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Hey! Hey! We’re Writing for 32 Days!

March 22, 2011

As we begin the first week of the fourth quarter, the eighth grade class will embark on 32 consecutive days of writing. Their journey began Monday, March 21, 2011 and will end Thursday, April 21, 2011.

The primary goal of the 32-day project is to expand students’ writing skills. It is also to make the act of writing a painless, recursive habit. It is said that anything one does for 32 consecutive days becomes a habit.

It is my hope that students view writing as a skill that may be manipulated to articulate their voices the world outside the classroom. From the most mundane commentary about breakfast cereal to thought-provoking political ideology, I want my students to write with ease, grace, and wit. I firmly believe that the 32-day challenge is an effective catalyst in spurring writing.

So, as we enter the second day of the challenge, I pray that my students embrace the opportunity to grow as writers.

Daily Writing Topics

Day #1:  The 32-Day Writing Project

Candidly share your feelings about participating in the writing challenge. Regardless of your feelings, explain what you expect to gain from the challenge by April 21, 2011.

Day #2:  The American Flag

Write a poem about the American flag. You determine the content and the  format of  the poem. For instance, you may pen a descriptive poem about the American flag that hangs in our classroom or you may composed a spirited verse about patriotism. Whatever you decide, do not limit yourself. Think outside the box and do not dare inquire about length. The poem should be as long as it needs to be to adequately convey your thoughts, ideas, and images.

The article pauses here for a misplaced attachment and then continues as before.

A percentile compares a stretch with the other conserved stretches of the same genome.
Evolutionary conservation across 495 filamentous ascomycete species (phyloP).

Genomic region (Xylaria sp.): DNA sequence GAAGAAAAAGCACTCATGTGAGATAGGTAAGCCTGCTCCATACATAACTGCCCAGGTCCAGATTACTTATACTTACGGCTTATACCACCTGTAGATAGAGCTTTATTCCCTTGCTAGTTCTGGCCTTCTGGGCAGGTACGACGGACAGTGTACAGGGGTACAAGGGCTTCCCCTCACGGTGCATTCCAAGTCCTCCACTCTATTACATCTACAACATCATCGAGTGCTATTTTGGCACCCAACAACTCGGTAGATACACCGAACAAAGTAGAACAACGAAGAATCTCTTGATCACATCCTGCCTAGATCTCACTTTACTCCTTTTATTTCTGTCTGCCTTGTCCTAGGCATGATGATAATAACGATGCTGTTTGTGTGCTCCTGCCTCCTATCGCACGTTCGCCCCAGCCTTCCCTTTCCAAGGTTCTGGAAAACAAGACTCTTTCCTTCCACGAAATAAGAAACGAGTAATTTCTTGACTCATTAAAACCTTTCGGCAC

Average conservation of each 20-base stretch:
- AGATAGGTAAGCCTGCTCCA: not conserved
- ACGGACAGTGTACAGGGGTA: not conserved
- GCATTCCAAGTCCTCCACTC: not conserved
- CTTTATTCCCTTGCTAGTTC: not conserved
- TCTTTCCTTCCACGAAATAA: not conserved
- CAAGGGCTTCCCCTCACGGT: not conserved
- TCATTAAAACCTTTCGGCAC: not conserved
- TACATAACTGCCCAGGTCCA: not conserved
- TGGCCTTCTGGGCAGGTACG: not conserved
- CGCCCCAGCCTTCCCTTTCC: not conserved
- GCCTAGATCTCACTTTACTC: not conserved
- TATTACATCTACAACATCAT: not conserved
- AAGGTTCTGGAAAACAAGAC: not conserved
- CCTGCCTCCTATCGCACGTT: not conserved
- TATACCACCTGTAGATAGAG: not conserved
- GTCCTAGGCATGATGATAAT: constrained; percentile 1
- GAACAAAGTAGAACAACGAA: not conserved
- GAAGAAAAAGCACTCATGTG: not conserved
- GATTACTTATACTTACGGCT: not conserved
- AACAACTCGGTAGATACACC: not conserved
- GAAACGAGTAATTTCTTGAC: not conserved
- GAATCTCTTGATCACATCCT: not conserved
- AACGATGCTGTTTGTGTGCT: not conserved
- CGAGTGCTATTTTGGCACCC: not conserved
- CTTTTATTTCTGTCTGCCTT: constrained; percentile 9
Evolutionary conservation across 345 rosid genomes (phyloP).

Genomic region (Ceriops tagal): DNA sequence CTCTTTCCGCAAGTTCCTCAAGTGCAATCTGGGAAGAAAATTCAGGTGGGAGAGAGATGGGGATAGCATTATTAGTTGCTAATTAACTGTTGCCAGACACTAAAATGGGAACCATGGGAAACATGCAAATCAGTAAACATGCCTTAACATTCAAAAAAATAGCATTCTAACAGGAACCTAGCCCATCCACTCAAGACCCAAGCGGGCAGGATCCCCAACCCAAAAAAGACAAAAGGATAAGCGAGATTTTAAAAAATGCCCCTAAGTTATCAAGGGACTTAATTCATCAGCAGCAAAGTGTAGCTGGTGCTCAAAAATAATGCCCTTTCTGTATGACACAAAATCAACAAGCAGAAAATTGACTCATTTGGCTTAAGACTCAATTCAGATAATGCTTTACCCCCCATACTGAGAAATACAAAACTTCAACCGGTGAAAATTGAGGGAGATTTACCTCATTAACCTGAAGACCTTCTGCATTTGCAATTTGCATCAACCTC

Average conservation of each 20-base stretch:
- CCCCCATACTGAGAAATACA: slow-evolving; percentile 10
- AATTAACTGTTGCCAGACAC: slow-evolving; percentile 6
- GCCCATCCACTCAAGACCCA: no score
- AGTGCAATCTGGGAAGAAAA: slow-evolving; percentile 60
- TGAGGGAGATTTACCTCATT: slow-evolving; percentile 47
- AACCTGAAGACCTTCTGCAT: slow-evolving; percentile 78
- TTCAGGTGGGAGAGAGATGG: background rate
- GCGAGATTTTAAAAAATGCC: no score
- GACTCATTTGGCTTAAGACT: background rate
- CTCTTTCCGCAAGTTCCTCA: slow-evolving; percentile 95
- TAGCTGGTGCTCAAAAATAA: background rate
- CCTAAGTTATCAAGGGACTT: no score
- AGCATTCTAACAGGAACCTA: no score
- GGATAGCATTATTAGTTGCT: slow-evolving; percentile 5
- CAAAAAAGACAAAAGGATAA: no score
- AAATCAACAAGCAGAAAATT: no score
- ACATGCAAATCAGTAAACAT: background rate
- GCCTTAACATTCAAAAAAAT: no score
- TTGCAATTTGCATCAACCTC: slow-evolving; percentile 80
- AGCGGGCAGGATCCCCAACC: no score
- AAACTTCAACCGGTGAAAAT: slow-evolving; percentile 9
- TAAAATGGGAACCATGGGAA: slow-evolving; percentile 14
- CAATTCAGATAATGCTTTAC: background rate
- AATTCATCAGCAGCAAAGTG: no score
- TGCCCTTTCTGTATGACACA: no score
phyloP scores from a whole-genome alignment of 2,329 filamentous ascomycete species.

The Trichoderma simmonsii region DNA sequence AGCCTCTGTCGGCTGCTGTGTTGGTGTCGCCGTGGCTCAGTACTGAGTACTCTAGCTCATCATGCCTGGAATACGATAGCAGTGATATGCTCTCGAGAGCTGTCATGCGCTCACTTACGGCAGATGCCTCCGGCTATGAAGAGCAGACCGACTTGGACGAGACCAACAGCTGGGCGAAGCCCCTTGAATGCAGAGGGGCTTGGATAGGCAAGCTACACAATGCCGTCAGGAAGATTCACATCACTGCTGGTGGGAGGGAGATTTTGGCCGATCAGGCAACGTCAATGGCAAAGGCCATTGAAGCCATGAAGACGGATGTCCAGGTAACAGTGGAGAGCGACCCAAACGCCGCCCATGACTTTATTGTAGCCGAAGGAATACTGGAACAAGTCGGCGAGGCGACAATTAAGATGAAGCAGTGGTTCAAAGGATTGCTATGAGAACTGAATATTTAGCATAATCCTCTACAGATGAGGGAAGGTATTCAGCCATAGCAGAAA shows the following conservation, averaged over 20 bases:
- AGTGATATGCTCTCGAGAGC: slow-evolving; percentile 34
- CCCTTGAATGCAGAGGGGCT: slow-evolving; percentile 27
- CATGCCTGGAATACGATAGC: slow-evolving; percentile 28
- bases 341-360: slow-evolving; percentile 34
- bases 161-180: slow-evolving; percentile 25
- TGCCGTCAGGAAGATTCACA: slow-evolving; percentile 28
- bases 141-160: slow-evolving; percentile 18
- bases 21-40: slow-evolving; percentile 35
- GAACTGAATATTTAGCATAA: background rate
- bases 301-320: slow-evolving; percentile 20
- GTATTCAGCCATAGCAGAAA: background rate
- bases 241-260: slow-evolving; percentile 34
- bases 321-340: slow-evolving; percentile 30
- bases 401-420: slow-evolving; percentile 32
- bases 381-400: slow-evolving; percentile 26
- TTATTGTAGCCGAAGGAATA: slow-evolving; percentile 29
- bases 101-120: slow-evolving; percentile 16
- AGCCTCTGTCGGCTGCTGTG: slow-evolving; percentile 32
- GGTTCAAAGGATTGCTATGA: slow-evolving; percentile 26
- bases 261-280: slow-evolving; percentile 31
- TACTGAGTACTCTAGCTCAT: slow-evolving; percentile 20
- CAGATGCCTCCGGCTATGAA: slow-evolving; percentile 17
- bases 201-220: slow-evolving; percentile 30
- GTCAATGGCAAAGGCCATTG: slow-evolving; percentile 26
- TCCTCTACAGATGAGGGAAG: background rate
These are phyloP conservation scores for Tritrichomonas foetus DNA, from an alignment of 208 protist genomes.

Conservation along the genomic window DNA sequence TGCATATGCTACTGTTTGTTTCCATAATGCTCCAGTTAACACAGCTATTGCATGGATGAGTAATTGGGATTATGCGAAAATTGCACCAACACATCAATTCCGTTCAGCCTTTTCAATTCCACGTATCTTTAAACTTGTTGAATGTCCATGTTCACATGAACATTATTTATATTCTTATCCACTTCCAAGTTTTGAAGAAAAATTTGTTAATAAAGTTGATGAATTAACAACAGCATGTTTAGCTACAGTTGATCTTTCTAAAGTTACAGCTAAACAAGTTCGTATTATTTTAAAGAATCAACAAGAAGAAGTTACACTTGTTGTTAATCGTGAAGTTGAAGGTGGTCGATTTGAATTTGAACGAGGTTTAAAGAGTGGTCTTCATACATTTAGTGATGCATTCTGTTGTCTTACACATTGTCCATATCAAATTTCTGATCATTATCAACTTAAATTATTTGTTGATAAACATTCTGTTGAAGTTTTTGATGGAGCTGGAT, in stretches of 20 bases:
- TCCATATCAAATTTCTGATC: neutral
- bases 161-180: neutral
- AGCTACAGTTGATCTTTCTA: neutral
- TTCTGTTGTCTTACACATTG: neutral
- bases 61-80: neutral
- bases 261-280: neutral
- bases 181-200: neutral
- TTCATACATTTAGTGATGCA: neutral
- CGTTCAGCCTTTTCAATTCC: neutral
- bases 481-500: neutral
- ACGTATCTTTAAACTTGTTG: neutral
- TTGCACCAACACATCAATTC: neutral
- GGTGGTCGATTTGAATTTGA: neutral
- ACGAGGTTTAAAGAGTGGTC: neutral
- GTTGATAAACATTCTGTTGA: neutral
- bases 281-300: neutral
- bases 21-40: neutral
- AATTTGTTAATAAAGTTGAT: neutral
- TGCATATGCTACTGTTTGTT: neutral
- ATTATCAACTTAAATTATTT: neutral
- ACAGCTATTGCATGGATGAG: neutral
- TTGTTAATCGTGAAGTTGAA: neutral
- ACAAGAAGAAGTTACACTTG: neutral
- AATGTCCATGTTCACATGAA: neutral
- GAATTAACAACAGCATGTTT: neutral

Day #3: Imagery

Write 2-3 paragraphs describing imagery and identifying its elements in “One Time” by William Stafford (pg. 866). To identify elements, or examples, of imagery, include lines from the poems that are paints a picture using the five senses.

Day #4:  Imagery #2

Read Alice Walker’s poem, “For My Sister Who Is Fifty Years Old.” Note the poet’s use of imagery to illustrate, or depict, her relationship with her sibling. After reading the poem, write your own poem of 25 lines that describes a special relationship with someone — parents, grandparents, sisters, brothers, other family members, friends, teachers, club members, etc.

Day #5:  Stuck in My Head

Everyone loves music. Do you have  song that plays repeatedly in your mind? Write about a song that you sticks in your head. Identify the title of the song, its artist, and how you feel about the song.

Day #6:  Student Choice

You may write about any topic that you like. Enjoy.

Day #7:  My Weekend

Describe the highlights of your weekend. Didn’t have any highlights? Well, describe your weekend anyway.

Day #8:  City’s Problems

Think about the problems that plague the city of New Orleans. Which problems can students proactively solve or address? Explain.

Day #9:  Syllable Cinquain

Write three syllable cinquains.

Day #10:  Word Cinquain

Write one word cinquains.

Day #11:  Syllable Cinquain

Write one syllable cinquain.

Day #12:  What I’ve Learned

This week we learned about different types of poetic forms. Elaborate on what you’ve taken from this week’s lessons.

Day #13:  Weekend Vocation

If you were asked to devote a Saturday to helping others, which individual, group, or cause would you help? Why? 

Day #14:  Explication

Read the except of the poem below.

“Hope is a thing with feathers

That perches in the soul,

And sings the tune without the words,

And never stops at all …”

The excerpt is taken from a poem by Emily Dickinson. Analyze the poem and explain its meaning.

Day #15:  Student Choice

Day #16:  End Rhymes

Write a poem that utilizes end rhymes.

Day #17:  Blog Response

A student blog is featured by the National Council for Teachers of English. Read the student’s blog and other viewers’ comments. Then, write a response on your personal blog page. The link is listed below.

http://coopcatalyst.wordpress.com/2011/04/04/i-want-to-be-heard-blog4nwp/

Day #18:  Italian Sonnet

Using your class notes, write your sonnet. Be sure to set up a problem in the first eight line and comment on it in the last six lines. Follow the rhyme scheme given in class.

Day #19: 

Day #20:  Student Choice Cinquain

Day #21:  Student Choice

Day #22:

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